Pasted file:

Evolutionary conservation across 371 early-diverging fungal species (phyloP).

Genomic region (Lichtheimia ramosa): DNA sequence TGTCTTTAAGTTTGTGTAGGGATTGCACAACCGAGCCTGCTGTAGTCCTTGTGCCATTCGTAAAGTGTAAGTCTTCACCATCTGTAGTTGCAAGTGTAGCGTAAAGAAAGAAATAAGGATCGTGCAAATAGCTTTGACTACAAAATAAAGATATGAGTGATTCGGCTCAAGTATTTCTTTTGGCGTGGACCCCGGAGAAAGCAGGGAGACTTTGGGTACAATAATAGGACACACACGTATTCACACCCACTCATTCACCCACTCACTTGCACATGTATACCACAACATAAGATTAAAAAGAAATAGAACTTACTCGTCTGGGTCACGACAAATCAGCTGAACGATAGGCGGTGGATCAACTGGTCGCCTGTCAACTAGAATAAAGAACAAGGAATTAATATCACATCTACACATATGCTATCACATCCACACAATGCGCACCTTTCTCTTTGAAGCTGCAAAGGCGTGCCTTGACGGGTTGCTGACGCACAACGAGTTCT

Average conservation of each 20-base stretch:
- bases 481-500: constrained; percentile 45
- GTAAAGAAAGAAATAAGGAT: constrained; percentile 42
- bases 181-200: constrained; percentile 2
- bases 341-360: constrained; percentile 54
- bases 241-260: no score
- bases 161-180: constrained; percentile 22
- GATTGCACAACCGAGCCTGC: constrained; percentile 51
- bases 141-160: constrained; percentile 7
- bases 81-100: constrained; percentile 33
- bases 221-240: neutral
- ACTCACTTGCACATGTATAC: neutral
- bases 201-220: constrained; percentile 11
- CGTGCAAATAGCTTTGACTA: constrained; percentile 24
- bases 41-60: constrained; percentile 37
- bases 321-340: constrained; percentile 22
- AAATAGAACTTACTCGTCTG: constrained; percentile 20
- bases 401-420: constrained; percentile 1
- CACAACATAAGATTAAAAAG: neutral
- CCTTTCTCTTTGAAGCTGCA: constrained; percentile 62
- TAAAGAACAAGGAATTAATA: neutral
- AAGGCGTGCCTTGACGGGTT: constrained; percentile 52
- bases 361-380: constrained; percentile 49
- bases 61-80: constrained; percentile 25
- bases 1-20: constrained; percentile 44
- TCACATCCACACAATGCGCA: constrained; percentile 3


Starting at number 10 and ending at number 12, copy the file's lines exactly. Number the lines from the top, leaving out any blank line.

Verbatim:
- GATTGCACAACCGAGCCTGC: constrained; percentile 51
- bases 141-160: constrained; percentile 7
- bases 81-100: constrained; percentile 33